Jan 262012
 

With the re-signing of John-Michael Liles the Leafs now have an abundance of defensemen signed under control for a number of years, many with big dollar contracts too.  We all have our varying opinions on the relative values of each of these defensemen but I thought it would be an appropriate time to take a closer look at them statistically.

Offensively

2011-12 HARO+ 2010-11 HARO+ 2010-12 HARO+ 2011-12 FenHARO+ 2010-11 FenHARO+ 2010-12 FenHARO+
JOHN-MICHAEL LILES 1.23 1.03 1.11 0.96 0.99 1.00
CODY FRANSON 1.20 1.06 1.10 1.05 1.05 1.03
LUKE SCHENN 1.10 1.08 1.08 0.85 1.02 0.99
DION PHANEUF 1.01 1.08 1.05 1.00 0.99 1.03
CARL GUNNARSSON 1.05 1.00 1.02 1.04 0.92 0.94
MIKE KOMISAREK 1.10 0.96 1.00 1.02 0.90 0.86
KEITH AULIE 0.90 1.02 0.99 0.78 0.86 0.89
JAKE GARDINER 1.18 0.94

The above list are my own offensive ratings (goal based and fenwick based) for 5v5 zone start adjusted (10 seconds) situations sorted by their year and a half (2010-12) HARO+ ratings.

The list generally fits with what we might expect though the one surprise is probably Luke Schenn being rated so highly offensively.  I had a debate with a few people last week where I suggested that Schenn is as good offensively as Phaneuf and got ridiculed for making that statement but the numbers do in fact support that.  The above are based on ‘on-ice’ numbers but individual stats make Schenn look good too.  This season Phaneuf has 2 even strength goals and 13 even strength points while Schenn has 1 even strength goal and 11 even strength points but Phaneuf has played more than 30% more even strength minutes than Schenn.  Last season Phaneuf had 5 goals and 17 points at even strength versus Schenn’s 5 goals and 21 points in 20% more minutes.  Combined Schenn has 6 goals and 32 points in 2237 ES minutes while Phaneuf has 7 goals and 30 points in 2207 ES minutes.  That’s awfully close offensive production if you ask me.  The difference in their overall totals is solely due to Phaneuf’s PP minutes and Schenn’s lack of them.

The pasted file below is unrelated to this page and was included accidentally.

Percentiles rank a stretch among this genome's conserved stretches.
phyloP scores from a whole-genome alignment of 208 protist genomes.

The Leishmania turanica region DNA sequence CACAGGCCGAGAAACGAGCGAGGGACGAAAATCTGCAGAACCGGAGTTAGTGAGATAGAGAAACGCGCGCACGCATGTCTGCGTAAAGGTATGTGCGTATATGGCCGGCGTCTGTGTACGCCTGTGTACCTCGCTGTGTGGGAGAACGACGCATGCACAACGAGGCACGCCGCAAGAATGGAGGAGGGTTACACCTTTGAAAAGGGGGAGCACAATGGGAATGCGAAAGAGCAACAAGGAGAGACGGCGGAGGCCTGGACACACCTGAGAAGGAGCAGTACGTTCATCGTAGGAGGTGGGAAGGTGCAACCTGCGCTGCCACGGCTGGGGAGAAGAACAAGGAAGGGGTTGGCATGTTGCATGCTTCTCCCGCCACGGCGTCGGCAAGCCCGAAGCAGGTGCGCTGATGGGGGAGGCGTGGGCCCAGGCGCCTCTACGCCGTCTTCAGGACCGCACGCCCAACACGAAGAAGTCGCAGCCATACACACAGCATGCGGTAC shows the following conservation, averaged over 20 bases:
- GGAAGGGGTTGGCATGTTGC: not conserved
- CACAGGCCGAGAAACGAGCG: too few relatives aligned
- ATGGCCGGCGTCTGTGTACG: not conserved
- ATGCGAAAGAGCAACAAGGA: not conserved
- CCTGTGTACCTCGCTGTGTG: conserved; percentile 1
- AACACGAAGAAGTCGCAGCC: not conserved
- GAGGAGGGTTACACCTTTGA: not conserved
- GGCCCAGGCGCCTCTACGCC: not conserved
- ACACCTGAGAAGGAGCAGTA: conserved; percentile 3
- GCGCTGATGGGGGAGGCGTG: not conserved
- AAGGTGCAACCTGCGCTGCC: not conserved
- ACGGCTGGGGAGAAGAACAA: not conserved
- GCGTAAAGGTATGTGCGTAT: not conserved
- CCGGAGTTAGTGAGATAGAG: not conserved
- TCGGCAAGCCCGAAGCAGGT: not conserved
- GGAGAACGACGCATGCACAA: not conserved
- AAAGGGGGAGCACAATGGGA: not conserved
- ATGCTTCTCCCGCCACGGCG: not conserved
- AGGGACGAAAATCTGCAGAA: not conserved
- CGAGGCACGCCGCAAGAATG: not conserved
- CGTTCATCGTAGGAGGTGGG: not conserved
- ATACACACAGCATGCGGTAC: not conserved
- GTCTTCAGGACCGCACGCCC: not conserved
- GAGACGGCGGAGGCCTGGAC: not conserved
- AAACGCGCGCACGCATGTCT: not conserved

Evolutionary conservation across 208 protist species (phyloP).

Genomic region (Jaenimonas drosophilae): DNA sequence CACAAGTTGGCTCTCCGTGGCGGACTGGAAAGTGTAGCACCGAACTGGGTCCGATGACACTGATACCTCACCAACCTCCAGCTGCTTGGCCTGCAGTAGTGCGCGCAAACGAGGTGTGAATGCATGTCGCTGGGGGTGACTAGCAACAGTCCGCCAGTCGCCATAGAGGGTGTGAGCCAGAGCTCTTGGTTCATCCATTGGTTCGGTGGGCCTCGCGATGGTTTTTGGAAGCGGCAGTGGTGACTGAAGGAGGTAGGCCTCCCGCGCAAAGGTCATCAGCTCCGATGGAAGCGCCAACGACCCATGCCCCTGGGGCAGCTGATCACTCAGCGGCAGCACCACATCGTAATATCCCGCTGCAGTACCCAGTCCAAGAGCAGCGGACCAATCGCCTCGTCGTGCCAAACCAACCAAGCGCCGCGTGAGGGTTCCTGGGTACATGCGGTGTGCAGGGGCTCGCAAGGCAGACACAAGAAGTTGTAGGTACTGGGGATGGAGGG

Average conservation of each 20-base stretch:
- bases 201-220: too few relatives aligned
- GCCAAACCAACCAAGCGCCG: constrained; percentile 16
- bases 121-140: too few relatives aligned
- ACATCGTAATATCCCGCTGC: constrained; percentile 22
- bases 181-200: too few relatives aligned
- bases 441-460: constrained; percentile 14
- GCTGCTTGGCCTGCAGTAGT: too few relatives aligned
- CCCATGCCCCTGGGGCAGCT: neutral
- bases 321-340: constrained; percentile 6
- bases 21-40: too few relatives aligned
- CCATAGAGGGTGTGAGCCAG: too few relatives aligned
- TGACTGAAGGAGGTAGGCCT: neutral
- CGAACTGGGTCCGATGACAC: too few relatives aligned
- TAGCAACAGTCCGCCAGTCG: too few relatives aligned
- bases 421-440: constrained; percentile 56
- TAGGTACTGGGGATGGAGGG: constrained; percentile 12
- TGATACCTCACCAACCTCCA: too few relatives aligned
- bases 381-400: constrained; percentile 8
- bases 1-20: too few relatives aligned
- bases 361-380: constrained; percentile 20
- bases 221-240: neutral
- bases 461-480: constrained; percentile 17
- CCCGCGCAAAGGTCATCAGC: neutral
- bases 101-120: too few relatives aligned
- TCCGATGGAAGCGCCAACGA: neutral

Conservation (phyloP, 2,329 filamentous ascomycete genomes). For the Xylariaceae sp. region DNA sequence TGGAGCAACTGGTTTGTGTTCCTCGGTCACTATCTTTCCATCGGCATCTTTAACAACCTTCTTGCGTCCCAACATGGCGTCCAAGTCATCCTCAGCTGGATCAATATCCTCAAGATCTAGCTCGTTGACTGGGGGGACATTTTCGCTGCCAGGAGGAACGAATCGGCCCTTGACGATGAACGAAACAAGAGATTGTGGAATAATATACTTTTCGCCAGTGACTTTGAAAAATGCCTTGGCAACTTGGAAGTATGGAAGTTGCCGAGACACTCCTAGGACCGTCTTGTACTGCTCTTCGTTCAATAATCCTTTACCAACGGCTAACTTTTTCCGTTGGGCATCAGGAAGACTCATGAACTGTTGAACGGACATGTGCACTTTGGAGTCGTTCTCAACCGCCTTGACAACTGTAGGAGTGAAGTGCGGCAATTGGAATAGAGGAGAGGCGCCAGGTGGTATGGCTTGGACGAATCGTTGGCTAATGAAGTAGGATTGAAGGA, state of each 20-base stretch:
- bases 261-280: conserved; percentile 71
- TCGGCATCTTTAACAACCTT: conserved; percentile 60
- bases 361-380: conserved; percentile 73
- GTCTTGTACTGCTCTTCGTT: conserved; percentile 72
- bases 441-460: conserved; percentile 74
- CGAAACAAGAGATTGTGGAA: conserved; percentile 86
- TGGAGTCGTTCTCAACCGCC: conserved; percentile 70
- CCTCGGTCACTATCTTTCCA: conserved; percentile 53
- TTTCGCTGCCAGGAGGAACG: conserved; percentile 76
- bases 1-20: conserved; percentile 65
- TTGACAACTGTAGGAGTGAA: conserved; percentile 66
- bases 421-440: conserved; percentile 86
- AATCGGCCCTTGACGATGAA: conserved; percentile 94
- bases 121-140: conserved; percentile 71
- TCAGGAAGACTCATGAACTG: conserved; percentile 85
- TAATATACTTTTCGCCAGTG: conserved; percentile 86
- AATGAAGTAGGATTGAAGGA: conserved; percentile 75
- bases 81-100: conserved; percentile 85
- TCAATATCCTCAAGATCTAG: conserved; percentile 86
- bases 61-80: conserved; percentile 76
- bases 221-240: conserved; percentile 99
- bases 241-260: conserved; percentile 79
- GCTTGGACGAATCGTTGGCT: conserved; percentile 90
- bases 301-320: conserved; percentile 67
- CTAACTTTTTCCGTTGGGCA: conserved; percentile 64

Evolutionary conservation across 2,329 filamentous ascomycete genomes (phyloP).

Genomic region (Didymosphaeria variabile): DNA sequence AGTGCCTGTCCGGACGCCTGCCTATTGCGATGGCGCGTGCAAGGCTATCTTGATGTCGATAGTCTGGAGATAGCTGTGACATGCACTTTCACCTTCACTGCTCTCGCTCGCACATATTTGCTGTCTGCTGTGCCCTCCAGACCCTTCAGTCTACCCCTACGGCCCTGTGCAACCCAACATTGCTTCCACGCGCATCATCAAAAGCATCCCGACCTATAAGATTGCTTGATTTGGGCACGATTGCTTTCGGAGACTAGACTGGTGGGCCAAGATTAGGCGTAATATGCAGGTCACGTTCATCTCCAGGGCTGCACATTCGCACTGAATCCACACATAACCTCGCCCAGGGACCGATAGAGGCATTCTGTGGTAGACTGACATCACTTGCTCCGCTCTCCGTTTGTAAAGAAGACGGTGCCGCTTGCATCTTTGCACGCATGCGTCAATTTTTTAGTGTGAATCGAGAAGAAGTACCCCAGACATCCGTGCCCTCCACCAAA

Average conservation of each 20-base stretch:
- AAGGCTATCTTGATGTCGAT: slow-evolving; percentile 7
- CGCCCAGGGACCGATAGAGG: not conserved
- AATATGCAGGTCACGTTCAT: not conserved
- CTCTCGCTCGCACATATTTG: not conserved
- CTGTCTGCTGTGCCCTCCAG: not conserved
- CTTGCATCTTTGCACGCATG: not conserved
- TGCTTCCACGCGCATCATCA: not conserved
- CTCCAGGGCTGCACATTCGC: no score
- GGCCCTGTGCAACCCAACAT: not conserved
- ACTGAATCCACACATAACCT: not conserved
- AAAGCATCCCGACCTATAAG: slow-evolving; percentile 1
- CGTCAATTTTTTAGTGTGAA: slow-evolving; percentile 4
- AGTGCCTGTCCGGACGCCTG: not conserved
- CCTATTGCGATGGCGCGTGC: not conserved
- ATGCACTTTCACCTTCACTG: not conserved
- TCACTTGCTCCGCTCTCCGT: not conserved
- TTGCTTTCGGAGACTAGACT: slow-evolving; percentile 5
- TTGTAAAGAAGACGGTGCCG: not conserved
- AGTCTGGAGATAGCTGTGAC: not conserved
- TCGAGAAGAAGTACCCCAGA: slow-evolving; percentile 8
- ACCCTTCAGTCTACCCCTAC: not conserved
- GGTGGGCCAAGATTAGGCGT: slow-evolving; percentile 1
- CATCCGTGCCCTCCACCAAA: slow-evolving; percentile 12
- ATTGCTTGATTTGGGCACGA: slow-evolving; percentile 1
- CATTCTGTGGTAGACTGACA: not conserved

Getting back to the rest of the team, it is no surprise to see Liles and Franson at the top of the list.  They are known to be more offensive specialists and the stats bear that out.  The reverse is true for Komisarek and Aulie who are viewed as more defensive defensemen and that is the role they are assigned.  They simply do not produce much offense.  We only have half a season of Jake Gardiner, but so far so good.  While his fenwick offensive numbers aren’t crazy good, his HARO+ rating is very very good.  I think Gardiner is someone we can be cautiously optimistic will develop into a very good (maybe Liles-like) offensive defenseman.

For interest sake, here are the players raw offensive numbers for the last 2 seasons combined sorted by GF20.

2010-12 GF20 2010-12 FF20
LUKE SCHENN 0.88 12.62
CODY FRANSON 0.88 13.22
JOHN-MICHAEL LILES 0.87 12.66
DION PHANEUF 0.85 13.01
CARL GUNNARSSON 0.83 11.96
MIKE KOMISAREK 0.81 11.00
KEITH AULIE 0.81 11.41

Gardiner’s GF20 is 0.96 and FF20 is 12.62 so far this season.

Defensively

This is the defensive equivalent of the above offensive rating chart.

2011-12 HARD+ 2010-11 HARD+ 2010-12 HARD+ 2011-12 FenHARD+ 2010-11 FenHARD+ 2010-12 FenHARD+
CODY FRANSON 0.77 1.39 1.15 1.02 0.98 1.00
KEITH AULIE 0.71 1.22 1.05 0.89 0.87 0.85
DION PHANEUF 0.87 1.07 1.00 1.04 0.94 0.97
CARL GUNNARSSON 1.04 0.86 0.95 1.00 0.94 0.99
LUKE SCHENN 0.83 0.88 0.88 0.89 0.93 0.90
JOHN-MICHAEL LILES 0.85 0.86 0.87 1.00 1.00 0.99
MIKE KOMISAREK 0.78 0.74 0.76 0.90 0.93 0.95
JAKE GARDINER 0.94 0.97